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How to shower shorter: Mayor Goff’s five-point guide

With a water shortage threatened for Auckland, we invited Phil Goff to give us some tips on how to take a short shower. He declined! And then we discovered this…

When I was young and devil-may-care I used to ride a motorcycle with the wind in my hair, because that’s how we rocked back then, there were no helmets required, can you imagine that? Yesirree we were rebels and I had really beautiful long hair. I also had a thick moustache that I used to suck happily as I rode, but enough of that.

Today it’s all different. The helmets are here to stay so there’s no point in having beautiful long hair anymore, and we have a water shortage because it rained too much. I know, it doesn’t seem fair.

Anyway, the point of my story about the motorcycle is that in those days we had a really cool slogan which was “Save water, shower with a friend.” As mayor it is my duty to ask you not to do that.

It doesn’t save water, people. Showering with a friend makes the showers much, much longer. And sometimes you even forget to get clean.

Live shot of Phil Goff in the shower earlier today.

As mayor I want you all to have shorter showers. Here’s how to do it.

1. Cut off your hair

As I said already, now that you have to wear a helmet on the bike there’s no real reason to have long hair anymore. I cut mine. You could cut yours too. Just imagine how much less water you would use in the shower if you didn’t have to wash your hair.

2. Before you get into the shower, organise your soap

You know how it is, you leave your glasses on the vanity, you step into the shower and some idiot has moved the soap so you have to grope around blindly, it’s not on the little shelf, you can’t feel it anywhere on the floor, then you find it and try to pick it up with your toes but you keep dropping it and in the end you’re down on your hands and knees and still you can’t find the damn thing. Don’t you hate it when that happens? So, organise the soap first. If you forget, here’s a really clever tip: turn off the water while you’re looking for it.

3. Do not run the water first to get the temperature right

It never works anyway, you make it a little bit hotter and now it’s too hot, you turn it down and now it’s too cold, it can go on forever. So what you do is: take off your clothes, organise your soap, get a little plastic cup and put it by the soap. No, get the cup before you take off your clothes because you don’t want to have to go back to the kitchen to find it when you’re naked. The gardener will almost certainly be standing right there at the kitchen window looking in. Like he does. Step into the shower and turn the water on so it’s just a bit warmer than cold. Wet yourself. Don’t worry about it not being hot enough because as soon as you’re wet you’re going to turn the water off anyway. Do your soaping. Then pick up your little cup, turn on the water and fill the cup. Turn off the water. Use the cupful of water to rinse your front. Repeat for your back. Repeat for under each arm. Repeat for your face. Maybe repeat for your bottom. That’s enough. Step out of the shower.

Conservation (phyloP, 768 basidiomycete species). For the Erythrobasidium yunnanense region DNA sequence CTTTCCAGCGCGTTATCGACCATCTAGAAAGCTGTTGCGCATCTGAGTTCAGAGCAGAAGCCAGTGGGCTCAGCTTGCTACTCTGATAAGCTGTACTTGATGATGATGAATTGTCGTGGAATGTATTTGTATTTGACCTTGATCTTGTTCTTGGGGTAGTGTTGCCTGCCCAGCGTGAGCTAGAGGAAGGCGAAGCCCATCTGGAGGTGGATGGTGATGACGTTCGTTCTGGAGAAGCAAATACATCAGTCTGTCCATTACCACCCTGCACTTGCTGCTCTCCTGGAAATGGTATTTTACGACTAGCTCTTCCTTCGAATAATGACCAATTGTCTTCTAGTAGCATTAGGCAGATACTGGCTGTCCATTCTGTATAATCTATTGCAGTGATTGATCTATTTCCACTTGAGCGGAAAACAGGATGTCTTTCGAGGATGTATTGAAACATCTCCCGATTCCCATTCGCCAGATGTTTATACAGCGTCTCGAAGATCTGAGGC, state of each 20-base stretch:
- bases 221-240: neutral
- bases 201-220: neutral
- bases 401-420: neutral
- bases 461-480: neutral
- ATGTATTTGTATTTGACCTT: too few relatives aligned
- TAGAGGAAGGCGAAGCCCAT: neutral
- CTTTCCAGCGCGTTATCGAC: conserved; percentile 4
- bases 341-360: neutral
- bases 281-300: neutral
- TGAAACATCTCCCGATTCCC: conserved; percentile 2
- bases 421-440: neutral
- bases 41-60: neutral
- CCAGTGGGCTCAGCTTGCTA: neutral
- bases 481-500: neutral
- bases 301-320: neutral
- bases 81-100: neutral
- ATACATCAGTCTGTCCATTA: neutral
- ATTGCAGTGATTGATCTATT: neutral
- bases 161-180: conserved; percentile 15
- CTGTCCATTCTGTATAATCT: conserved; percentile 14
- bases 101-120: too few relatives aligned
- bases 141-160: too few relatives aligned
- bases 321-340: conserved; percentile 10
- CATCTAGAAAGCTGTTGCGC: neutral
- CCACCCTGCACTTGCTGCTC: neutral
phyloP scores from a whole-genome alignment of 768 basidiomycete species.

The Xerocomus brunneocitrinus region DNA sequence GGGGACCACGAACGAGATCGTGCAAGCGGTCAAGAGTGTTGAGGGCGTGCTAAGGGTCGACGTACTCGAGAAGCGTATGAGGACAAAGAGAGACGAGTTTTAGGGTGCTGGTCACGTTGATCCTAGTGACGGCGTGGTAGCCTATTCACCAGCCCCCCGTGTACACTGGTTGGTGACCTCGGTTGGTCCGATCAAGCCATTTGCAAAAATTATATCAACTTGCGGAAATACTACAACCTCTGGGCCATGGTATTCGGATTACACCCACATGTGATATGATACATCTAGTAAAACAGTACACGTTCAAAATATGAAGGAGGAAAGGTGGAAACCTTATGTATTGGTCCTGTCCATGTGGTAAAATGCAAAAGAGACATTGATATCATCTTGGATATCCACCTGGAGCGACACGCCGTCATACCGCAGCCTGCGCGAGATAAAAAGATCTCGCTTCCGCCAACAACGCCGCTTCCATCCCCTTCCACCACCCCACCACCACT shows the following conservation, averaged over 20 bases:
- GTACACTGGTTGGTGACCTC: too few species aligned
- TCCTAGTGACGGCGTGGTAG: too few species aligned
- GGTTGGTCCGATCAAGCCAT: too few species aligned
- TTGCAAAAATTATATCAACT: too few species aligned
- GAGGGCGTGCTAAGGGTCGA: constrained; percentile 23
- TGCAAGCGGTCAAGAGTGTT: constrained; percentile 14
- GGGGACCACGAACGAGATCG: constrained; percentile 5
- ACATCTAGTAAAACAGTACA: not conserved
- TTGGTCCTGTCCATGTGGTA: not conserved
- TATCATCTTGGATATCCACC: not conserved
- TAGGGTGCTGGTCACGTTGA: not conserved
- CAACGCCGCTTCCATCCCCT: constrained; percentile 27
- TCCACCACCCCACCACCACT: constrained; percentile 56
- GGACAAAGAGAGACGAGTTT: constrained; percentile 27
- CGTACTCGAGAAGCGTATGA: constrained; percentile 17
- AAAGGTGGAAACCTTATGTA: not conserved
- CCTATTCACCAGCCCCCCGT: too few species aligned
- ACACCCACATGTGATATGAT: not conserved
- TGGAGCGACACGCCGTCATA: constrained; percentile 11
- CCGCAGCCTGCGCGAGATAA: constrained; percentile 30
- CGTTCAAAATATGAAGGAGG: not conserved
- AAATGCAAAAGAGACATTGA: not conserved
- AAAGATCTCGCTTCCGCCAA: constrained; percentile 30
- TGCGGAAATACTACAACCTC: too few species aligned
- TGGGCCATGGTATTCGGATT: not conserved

4. Stop worrying about that itchy bit between your shoulder blades

Now, I know that some people on some days will not follow all these instructions to the letter. So if you decide not to use the cup, or even to keep the water on while you’re soaping, here’s another tip: don’t worry about your back. Wet it if you must, but don’t waste time trying to get soap on it or scrub it and then trying to get the soap off. You will only waste more water. Besides, think of the added bonus: you won’t pull a muscle trying to reach that spot just between your shoulder blades but down a bit.

5. No singing

This is serious, people, and singing is such a waste of time. You can’t imagine me doing it, can you?

This post is an extract from the Mayor’s Motorcycle Diaries, which it is possible he will deny all knowledge of. The Spinoff Auckland has exclusive access to these diaries and will publish them as an occasional series. This is the first installment.

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